A color stands abroad
on solitary fields
that science cannot overtake
but human nature feels.
-Excerpt from “A Light Exists in Spring” (1891) by Emily Dickinson
This group show presents works that reflect an ethereal sensibility toward nature. During a time when we were forced to stay home, away from public spaces and other people, the relationship between humans and nature shifted, causing a NATURAL TRANSCENDENCE, and a renewed sense of gratitude for the natural elements that surround us.
The exponential rate of infusion of industry and technology into human existence has created a way of life centered on busy routines in an urban culture that has segregated humanity from nature. The pandemic served as a disruptor to the societal distractions that perpetuated this way of life and provided humanity with the opportunity to re-integrate with nature. Humans began experiencing nature’s elevated effects after this period of confinement, creating daily rituals with their own green landscape. These natural environments become places where we feel a sense of spirituality, creating a deeper connection to oneself, creating a Natural Transcendence.
The lens-based artists in this exhibition have been exploring the intersection between humanity and nature even prior to the pandemic, but it is in this time of quarantine and uncertainty that some revisited these natural spaces with a new perspective, not just in vast terrains, but in domesticated landscapes, which include parks, bodies of water, quiet walks down their sidewalk and their own Backyard.
Through video or photography, these artist provides a visual literacy in their artistic practice by embedding themselves in the landscape or becoming a silent observer, but together they reveal the critical importance of nature in the life of humans, specifically the spiritual, emotion, physical and mental health of human beings.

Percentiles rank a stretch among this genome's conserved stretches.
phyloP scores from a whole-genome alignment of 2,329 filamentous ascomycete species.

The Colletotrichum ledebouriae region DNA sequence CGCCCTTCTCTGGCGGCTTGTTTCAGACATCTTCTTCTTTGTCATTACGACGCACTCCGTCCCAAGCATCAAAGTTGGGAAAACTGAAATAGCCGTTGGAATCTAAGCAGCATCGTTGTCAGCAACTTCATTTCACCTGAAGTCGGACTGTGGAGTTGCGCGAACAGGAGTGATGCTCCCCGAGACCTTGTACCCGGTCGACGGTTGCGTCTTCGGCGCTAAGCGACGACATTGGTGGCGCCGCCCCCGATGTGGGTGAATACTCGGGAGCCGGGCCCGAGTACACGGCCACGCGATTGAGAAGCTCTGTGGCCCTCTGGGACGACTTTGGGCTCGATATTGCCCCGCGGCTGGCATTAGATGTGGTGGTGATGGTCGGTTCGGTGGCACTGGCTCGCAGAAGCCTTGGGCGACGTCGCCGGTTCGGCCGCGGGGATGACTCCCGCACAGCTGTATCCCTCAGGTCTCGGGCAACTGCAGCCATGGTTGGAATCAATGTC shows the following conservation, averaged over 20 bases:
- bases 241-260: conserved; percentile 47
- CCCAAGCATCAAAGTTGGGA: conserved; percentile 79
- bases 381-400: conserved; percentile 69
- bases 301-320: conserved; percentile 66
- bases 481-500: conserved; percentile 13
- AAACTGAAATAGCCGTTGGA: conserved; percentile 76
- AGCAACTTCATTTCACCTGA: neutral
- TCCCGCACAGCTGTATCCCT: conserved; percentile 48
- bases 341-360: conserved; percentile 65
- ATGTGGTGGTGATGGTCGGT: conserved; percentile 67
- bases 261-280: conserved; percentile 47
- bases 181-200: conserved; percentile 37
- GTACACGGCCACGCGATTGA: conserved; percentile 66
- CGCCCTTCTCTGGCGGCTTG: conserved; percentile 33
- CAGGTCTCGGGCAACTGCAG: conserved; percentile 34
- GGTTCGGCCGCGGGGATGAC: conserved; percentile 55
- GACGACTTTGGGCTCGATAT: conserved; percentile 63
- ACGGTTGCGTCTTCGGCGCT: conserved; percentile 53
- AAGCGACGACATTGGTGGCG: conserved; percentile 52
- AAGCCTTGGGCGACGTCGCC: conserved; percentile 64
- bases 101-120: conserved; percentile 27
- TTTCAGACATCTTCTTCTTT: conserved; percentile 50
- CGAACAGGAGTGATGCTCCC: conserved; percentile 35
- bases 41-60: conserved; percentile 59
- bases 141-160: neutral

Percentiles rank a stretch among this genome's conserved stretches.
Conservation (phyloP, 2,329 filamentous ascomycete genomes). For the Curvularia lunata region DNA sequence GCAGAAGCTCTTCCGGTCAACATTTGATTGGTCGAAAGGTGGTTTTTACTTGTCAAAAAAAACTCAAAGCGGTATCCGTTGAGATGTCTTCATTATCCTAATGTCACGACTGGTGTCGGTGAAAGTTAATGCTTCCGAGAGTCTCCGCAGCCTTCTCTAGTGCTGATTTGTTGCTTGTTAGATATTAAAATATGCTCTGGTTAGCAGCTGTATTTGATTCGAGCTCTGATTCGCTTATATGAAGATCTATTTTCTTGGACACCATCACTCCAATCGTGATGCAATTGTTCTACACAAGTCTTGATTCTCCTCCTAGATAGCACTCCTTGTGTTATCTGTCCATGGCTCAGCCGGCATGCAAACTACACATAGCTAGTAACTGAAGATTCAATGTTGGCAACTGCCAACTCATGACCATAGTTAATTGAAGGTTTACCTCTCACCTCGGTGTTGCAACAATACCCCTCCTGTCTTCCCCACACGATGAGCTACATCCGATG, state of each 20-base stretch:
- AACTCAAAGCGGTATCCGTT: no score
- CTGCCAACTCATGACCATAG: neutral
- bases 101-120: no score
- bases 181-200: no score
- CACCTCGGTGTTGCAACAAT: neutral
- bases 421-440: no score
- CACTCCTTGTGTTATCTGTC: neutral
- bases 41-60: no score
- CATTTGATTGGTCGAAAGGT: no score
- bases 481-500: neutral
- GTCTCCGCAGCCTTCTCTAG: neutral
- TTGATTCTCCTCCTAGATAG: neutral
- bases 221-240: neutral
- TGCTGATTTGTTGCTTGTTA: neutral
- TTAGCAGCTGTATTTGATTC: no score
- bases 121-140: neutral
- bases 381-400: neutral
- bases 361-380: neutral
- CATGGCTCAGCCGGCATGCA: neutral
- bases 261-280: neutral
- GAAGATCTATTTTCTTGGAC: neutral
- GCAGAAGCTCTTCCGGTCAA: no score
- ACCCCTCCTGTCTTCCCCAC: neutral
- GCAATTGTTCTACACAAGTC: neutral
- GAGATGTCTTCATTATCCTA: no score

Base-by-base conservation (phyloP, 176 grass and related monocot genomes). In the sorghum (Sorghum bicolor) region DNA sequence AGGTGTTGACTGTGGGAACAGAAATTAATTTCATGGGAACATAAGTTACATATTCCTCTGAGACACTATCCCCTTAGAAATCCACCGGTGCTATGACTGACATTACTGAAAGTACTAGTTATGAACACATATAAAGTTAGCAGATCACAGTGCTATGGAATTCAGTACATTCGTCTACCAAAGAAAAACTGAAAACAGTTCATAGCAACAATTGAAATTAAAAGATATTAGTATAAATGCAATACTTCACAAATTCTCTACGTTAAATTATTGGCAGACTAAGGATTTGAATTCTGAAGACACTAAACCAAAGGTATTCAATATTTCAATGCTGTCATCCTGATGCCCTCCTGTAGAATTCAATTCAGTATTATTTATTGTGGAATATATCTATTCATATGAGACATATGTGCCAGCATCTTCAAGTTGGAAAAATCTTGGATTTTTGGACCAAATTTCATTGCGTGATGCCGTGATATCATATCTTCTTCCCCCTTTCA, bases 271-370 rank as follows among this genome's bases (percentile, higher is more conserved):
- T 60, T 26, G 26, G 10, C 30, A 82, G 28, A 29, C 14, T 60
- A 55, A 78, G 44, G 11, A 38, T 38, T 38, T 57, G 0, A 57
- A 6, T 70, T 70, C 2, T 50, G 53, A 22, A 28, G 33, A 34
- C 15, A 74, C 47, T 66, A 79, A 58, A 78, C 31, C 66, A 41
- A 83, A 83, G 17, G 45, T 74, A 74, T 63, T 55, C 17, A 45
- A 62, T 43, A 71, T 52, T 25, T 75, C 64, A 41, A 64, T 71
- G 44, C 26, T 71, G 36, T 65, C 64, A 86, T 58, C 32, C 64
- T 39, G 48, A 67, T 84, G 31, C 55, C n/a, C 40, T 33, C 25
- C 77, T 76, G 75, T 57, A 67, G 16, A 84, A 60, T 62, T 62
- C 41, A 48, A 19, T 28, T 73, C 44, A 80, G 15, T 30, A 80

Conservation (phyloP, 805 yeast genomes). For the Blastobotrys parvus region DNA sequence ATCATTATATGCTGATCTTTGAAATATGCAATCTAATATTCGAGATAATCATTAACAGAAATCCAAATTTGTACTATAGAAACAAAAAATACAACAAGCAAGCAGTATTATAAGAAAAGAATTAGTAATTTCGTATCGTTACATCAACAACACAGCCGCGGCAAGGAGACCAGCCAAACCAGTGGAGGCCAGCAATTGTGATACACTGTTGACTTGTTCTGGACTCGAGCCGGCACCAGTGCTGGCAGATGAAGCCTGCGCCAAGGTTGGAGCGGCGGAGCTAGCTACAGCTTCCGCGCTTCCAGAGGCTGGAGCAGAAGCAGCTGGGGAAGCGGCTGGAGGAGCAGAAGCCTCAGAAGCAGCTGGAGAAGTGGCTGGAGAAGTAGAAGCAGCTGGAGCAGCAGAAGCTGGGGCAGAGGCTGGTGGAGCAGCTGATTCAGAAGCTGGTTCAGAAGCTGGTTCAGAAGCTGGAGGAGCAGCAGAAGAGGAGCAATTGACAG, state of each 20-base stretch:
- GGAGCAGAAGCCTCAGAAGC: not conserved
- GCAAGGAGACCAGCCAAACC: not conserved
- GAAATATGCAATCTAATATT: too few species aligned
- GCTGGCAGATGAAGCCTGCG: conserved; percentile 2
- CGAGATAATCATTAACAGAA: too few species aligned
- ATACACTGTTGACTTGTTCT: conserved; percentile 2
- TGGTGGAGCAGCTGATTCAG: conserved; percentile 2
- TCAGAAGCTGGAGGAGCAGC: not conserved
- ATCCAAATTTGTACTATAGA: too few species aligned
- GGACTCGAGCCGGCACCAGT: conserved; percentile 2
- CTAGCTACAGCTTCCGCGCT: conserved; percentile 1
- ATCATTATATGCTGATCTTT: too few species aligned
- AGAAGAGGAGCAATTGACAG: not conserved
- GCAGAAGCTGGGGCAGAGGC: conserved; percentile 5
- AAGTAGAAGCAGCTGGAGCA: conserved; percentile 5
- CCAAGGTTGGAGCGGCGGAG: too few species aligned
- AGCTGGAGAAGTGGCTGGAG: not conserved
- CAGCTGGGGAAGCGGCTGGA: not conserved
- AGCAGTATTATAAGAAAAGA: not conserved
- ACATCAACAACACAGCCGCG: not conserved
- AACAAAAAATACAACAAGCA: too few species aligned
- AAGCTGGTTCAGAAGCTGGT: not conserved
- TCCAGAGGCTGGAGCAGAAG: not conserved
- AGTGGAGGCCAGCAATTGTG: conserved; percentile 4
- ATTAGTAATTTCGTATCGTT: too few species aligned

By fusing themselves into the natural world, these artists give us a chance to feel this Natural Transcendence not just as the sublime or a sense of awe but perhaps as a wake-up call.
About the Curator:
Raised by Cuban and Argentinean parents, Rhonda Mitrani left Miami for the University of Michigan and landed a job in post-production for Miramax Films, New York. She worked as film editor for independent film and television, and her work was seen in festivals like LAIFF and aired on Showtime and HBO Latino. She directed her first documentary, CUBA MIA, which premiered with Miami International Film Festival and broadcast on PBS.
Mitrani is also a video artist, whose exhibits include Dot Fifty One Gallery, Wynwood Art Fair, The Girl’s Club Collection, TRIAD, London, and a solo show at the Boca Museum of Art with her collaborative RPM Project.
In 2013 Mitrani opened The Screening Room to curate and cultivate a new-media exhibition and project space in Miami. The multi-disciplinary space is dedicated to motion-picture which includes video art exhibitions, film workshops and lectures, screenings and space for filmmakers and video artists to work. TSR Miami is a two-time recipient of the Knight Foundation Arts Challenge grant.
Mitrani wrote, co-produced and directed SUPERMARKET, a short inspired by her experiences with pregnancy, executive produced by Killer Content. She recently finished a short doc for LPB called STILL STANDING. She is currently writing a feature and developing a new center for film/video and photography in Little River with her sister Dina Mitrani.